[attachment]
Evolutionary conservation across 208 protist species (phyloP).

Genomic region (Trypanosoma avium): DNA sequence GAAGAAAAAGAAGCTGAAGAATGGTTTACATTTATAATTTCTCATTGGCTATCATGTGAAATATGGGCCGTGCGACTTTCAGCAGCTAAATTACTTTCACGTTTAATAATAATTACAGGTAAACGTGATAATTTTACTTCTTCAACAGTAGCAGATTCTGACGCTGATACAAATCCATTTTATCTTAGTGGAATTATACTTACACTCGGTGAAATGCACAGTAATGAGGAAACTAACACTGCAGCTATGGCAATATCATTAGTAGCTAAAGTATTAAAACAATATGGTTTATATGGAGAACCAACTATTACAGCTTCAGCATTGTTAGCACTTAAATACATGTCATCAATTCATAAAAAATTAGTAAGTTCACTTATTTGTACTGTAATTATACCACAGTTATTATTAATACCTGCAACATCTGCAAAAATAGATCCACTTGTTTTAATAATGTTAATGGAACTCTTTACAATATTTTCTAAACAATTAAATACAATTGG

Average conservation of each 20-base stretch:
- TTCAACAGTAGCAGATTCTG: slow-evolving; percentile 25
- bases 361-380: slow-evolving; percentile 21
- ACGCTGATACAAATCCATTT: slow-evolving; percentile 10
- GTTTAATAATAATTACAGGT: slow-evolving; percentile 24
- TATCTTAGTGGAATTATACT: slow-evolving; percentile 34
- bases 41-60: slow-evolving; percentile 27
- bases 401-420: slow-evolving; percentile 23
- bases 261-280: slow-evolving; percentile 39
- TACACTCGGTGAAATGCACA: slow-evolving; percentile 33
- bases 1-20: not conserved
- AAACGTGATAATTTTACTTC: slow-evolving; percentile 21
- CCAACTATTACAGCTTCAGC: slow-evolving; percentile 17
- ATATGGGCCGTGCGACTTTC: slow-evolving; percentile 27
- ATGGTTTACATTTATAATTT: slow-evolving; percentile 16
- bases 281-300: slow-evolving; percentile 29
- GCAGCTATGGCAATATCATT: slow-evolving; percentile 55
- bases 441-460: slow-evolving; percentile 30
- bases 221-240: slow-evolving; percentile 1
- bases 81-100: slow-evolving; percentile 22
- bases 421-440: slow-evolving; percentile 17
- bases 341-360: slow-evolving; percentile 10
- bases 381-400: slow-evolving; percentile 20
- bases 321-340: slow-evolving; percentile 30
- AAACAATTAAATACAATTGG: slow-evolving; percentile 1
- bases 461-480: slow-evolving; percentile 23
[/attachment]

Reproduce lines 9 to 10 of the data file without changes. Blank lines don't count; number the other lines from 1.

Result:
- bases 41-60: slow-evolving; percentile 27
- bases 401-420: slow-evolving; percentile 23